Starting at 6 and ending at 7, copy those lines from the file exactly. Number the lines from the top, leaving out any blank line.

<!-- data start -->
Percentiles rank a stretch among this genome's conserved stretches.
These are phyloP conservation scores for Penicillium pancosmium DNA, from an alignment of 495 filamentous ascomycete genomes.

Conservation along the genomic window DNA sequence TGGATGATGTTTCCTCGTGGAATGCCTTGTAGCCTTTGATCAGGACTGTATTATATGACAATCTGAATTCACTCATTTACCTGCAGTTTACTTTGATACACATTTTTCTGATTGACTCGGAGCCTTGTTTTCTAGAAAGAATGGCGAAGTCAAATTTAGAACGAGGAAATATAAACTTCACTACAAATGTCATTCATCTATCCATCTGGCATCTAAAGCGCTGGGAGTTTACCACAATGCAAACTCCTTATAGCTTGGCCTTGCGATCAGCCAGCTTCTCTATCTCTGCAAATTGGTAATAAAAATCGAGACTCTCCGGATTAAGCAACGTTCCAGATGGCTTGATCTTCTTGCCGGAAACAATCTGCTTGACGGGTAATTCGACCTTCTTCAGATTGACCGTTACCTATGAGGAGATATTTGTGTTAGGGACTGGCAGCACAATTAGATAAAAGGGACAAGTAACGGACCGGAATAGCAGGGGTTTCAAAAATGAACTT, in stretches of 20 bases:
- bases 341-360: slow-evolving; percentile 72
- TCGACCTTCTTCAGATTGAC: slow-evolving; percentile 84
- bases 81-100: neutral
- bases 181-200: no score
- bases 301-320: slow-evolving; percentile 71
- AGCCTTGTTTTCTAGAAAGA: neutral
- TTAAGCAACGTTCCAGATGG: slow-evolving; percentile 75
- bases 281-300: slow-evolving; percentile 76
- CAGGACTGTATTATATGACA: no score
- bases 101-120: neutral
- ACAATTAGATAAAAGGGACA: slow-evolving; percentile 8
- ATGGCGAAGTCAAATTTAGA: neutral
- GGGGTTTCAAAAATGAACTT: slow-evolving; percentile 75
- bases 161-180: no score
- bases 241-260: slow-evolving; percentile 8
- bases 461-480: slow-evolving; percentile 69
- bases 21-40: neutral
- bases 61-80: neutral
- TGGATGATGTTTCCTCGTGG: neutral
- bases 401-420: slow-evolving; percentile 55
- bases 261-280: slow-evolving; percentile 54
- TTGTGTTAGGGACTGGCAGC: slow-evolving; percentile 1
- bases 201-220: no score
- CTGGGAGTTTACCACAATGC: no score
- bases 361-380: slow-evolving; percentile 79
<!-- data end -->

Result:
- bases 81-100: neutral
- bases 181-200: no score